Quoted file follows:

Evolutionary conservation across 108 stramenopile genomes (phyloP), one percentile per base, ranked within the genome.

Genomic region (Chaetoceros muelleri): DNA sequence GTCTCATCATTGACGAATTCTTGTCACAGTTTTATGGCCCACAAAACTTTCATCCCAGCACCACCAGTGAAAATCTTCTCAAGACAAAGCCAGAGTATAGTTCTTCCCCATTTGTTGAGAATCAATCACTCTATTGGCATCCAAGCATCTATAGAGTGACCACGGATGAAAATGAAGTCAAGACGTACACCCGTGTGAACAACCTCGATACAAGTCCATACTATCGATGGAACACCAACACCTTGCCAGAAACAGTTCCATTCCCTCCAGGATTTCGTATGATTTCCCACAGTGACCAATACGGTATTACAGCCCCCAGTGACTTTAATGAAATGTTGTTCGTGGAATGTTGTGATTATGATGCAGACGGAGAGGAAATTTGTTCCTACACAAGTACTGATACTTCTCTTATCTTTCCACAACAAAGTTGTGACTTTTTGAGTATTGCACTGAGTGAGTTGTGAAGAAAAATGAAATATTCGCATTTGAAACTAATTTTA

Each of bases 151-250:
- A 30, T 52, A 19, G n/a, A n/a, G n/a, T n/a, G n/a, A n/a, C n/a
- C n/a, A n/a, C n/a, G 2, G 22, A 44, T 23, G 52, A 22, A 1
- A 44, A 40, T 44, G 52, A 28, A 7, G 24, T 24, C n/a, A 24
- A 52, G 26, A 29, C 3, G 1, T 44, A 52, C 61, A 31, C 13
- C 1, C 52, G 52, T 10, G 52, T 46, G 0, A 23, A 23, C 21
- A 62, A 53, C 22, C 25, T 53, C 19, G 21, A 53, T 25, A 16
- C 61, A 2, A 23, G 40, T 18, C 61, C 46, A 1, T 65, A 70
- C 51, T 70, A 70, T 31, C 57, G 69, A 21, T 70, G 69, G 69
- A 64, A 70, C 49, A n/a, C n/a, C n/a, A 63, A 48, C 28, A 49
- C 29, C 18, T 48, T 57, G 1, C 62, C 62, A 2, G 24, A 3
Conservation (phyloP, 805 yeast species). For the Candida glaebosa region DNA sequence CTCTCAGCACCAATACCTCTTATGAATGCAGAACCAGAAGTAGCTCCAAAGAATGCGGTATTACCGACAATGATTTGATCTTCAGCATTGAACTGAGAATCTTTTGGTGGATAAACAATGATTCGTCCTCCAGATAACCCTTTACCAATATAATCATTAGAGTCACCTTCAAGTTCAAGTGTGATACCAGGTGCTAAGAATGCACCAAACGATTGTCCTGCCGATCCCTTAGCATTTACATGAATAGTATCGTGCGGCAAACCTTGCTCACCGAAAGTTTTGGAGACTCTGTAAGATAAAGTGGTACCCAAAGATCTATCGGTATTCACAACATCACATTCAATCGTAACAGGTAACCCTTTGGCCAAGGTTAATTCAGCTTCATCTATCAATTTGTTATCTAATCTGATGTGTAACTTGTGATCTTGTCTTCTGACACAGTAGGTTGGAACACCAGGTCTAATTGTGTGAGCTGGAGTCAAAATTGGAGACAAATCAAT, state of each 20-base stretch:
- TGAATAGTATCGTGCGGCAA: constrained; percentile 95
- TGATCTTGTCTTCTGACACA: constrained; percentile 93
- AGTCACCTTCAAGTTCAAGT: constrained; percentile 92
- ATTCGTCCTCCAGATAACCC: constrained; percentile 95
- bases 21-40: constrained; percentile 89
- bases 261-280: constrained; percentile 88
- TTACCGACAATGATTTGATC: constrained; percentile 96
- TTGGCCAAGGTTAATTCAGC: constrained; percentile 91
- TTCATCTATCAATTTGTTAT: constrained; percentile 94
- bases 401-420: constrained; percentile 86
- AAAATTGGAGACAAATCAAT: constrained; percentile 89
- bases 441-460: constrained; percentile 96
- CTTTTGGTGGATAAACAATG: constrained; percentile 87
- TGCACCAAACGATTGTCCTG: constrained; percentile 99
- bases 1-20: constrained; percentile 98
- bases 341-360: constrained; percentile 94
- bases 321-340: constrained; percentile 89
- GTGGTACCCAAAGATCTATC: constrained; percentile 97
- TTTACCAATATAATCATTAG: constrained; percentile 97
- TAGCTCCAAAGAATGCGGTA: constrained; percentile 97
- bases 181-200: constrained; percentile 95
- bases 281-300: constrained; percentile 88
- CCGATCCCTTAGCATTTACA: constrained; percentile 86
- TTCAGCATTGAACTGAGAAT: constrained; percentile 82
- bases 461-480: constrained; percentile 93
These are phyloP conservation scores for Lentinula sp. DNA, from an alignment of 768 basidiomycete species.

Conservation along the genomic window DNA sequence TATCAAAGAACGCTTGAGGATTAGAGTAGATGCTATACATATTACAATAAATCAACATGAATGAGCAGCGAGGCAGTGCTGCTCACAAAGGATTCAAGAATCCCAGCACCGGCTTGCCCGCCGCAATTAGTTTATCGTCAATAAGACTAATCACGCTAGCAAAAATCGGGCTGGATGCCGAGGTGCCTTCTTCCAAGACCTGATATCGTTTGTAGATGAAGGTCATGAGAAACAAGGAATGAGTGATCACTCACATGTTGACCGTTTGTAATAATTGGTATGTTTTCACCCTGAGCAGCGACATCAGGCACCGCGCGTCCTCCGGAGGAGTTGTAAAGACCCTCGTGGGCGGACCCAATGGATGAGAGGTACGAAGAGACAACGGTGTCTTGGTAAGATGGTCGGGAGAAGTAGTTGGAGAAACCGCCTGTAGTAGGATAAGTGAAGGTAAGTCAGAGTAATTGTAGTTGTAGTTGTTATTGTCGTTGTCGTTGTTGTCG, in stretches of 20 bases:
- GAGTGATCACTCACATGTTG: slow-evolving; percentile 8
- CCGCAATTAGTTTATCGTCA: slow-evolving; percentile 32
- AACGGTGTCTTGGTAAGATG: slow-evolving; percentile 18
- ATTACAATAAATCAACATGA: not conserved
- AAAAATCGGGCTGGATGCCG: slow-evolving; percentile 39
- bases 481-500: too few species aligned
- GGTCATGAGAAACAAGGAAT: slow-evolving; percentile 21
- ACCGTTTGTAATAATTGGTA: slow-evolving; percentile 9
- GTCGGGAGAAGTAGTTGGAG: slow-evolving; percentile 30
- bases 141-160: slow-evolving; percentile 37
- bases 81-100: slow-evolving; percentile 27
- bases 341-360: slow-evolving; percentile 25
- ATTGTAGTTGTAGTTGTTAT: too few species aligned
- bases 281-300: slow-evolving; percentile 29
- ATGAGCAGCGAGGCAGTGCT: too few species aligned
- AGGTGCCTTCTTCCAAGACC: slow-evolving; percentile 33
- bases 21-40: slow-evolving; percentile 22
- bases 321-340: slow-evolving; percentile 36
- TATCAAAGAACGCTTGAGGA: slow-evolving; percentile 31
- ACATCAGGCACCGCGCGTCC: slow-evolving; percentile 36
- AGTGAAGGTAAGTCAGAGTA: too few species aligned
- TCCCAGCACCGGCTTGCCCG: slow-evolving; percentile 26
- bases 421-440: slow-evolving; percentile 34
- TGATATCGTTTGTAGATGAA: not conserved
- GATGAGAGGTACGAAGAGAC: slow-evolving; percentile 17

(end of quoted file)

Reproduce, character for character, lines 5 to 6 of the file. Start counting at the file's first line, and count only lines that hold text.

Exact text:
- C n/a, A n/a, C n/a, G 2, G 22, A 44, T 23, G 52, A 22, A 1
- A 44, A 40, T 44, G 52, A 28, A 7, G 24, T 24, C n/a, A 24